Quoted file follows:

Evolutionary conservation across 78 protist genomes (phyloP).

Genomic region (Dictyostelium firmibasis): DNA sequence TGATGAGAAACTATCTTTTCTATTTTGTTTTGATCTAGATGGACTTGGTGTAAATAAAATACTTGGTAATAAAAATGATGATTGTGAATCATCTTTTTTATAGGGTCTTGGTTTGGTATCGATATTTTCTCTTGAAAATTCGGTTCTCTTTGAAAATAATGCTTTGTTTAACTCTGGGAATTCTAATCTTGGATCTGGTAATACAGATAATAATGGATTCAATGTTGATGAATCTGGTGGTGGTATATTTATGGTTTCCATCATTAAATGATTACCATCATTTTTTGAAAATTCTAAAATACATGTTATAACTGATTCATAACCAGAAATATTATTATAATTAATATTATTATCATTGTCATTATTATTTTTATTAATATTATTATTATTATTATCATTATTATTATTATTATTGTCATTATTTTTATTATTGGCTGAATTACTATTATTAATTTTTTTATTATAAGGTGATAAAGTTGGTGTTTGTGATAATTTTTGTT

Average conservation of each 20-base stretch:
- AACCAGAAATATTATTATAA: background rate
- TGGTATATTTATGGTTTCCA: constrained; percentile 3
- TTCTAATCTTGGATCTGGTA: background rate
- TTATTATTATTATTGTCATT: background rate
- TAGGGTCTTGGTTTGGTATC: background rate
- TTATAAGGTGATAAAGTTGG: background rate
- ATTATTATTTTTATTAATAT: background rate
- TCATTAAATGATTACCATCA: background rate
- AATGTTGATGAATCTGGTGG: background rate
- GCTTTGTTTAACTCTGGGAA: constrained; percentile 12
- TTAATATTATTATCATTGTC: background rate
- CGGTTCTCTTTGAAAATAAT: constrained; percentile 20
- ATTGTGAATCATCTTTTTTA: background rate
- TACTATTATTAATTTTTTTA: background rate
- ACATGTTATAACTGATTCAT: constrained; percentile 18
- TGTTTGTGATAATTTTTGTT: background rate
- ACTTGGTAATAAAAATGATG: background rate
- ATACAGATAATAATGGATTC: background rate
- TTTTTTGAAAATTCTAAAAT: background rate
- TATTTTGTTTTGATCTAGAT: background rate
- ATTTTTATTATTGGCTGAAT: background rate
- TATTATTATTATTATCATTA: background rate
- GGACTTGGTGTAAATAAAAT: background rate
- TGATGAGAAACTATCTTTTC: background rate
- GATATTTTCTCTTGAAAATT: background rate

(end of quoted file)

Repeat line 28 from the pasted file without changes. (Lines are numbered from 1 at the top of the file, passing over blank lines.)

- GATATTTTCTCTTGAAAATT: background rate